Iran wins time as pessimism grows over nuclear talks – POLITICO
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VIENNA – Iran is stalling.
A new uncompromising regime in Tehran insisted it wanted to return to the negotiating table and restart talks on a deal to curb its nuclear program in return for sanctions relief. But his actions tell a slightly different story.
In recent days, Iranian officials have held dozens of meetings with foreign officials to discuss nuclear talks – but have revealed few details on their return and what they want. And the regime continues to play on the brink with the UN nuclear watchdog, making deals to avoid censorship, to block inspectors’ access days later.
Push-pull tactics have fueled concerns in diplomatic circles that a return to the landmark 2015 nuclear deal with Iran is becoming increasingly difficult.
The deal was put on life support in 2018 when then-US President Donald Trump left the deal, only to be given new life when President Joe Biden took over. Since then, world powers have participated in six rounds of indirect talks between the United States and Iran in Vienna, in the hope of reaching an agreement. However, the talks have been suspended since June, when the negotiators broke up, pending the Iranian elections.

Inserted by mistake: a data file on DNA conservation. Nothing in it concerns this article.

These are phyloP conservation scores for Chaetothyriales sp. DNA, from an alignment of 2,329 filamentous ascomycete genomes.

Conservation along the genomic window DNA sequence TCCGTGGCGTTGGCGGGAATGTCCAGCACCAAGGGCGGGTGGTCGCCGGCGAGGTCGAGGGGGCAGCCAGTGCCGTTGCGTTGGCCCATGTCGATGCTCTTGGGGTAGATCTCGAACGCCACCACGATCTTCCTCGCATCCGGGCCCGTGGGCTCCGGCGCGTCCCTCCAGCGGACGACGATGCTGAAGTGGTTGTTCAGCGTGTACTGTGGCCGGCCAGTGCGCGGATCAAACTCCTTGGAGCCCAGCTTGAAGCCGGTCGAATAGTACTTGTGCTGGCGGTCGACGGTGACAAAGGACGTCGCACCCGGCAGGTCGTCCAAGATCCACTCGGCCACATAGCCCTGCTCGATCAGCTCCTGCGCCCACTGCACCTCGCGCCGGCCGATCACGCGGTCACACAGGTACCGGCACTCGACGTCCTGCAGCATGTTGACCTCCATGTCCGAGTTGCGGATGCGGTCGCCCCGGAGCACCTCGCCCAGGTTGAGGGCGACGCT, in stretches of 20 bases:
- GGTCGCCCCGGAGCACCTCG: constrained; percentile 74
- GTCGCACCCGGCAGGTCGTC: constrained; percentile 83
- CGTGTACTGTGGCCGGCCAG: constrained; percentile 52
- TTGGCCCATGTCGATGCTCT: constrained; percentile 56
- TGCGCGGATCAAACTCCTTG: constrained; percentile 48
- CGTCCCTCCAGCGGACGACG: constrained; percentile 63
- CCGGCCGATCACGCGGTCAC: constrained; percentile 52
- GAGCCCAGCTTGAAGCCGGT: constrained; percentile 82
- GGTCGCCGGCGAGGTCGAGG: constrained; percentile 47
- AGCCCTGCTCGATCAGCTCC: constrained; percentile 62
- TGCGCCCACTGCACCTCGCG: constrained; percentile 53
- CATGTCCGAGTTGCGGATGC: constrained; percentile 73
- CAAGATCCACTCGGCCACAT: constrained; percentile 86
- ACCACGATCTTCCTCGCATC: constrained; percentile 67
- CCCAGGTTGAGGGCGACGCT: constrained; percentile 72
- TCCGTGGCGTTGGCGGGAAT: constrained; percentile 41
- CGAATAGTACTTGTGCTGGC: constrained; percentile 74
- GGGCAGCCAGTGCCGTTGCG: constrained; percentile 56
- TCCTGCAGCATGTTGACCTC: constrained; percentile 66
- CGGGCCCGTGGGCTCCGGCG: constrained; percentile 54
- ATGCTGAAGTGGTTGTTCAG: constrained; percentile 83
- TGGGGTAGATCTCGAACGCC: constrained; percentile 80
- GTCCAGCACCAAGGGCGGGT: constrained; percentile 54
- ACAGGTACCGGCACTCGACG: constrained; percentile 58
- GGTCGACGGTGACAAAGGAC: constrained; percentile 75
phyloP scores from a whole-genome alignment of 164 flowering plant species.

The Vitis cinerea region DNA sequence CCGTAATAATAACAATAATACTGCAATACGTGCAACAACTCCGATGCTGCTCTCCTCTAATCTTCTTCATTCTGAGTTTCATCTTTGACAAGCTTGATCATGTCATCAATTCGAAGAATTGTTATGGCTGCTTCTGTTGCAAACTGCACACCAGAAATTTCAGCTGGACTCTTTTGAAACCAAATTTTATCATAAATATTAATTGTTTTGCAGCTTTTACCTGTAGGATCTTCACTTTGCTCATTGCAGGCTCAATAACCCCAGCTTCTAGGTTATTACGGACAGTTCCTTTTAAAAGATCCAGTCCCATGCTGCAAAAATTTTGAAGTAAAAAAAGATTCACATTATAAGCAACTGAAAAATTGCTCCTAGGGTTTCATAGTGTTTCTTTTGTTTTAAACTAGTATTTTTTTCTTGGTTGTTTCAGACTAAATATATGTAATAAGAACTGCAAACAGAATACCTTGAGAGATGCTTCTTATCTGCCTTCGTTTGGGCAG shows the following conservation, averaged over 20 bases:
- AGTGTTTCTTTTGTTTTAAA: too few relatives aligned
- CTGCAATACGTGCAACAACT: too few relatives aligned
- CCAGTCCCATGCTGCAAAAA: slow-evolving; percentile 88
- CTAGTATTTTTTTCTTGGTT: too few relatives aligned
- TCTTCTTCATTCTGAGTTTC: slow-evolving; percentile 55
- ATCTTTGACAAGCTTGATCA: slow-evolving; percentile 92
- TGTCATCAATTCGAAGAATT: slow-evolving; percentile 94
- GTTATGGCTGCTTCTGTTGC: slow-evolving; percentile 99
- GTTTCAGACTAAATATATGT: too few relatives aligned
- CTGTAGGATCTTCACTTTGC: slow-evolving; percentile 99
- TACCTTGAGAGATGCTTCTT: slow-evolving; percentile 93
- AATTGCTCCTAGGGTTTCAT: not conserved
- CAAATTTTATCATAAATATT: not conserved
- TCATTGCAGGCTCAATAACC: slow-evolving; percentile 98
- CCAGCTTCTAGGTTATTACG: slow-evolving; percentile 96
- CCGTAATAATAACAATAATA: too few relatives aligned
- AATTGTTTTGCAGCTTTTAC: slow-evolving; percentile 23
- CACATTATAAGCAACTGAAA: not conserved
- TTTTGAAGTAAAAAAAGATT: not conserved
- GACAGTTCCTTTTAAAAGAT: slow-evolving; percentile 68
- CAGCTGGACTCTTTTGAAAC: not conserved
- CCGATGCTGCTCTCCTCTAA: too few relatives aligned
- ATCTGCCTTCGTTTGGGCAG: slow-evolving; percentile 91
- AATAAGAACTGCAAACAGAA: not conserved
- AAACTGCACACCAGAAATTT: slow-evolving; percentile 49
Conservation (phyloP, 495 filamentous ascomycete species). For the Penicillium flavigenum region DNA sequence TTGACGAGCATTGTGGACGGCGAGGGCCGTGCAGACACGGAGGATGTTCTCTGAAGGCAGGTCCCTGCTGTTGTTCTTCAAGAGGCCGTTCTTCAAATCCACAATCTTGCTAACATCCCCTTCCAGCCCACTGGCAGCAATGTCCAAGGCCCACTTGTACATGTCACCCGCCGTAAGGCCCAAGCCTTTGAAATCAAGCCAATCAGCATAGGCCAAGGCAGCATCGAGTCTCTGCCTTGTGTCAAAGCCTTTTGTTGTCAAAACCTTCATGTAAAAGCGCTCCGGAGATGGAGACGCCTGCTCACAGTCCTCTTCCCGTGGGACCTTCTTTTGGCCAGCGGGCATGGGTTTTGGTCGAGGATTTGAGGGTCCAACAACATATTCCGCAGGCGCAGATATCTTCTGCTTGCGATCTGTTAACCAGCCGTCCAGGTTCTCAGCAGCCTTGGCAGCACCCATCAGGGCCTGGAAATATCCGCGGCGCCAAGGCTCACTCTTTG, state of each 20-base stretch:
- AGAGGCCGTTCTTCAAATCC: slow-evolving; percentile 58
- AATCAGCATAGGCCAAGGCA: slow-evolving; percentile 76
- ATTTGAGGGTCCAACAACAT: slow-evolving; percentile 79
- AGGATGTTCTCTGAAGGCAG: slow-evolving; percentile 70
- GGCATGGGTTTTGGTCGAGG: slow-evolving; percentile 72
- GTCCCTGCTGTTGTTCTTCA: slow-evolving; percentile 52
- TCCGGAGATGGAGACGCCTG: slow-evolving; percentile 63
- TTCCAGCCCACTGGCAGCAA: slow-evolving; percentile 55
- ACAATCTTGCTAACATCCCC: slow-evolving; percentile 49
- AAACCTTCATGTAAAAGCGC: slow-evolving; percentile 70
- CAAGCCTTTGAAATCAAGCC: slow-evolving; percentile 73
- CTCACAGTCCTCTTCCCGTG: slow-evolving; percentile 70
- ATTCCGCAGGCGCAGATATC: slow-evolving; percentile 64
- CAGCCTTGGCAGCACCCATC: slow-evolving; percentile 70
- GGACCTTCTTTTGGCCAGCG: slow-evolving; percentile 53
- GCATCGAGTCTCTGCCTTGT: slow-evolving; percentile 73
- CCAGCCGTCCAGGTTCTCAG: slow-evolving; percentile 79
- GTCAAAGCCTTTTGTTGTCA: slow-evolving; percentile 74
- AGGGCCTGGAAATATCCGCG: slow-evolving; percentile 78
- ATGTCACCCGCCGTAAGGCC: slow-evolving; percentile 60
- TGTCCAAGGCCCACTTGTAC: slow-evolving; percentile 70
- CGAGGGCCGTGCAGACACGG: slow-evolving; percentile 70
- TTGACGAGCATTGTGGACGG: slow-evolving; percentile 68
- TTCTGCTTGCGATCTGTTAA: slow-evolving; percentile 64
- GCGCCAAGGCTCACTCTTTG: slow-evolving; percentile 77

While the world waits, Iran is building up its nuclear capacity, with experts warning that the country’s “burst time” – the time it would need to produce enough military-grade uranium for a bomb – is getting shorter.
“Iran is certainly playing for time and will in the meantime continue to strengthen its nuclear program to gain political influence,” said a senior diplomat, speaking on condition of anonymity to discuss the sensitive situation. “Iran will most likely only return to the table in Vienna if the West makes a gesture of goodwill or provides certain concessions to Iran.”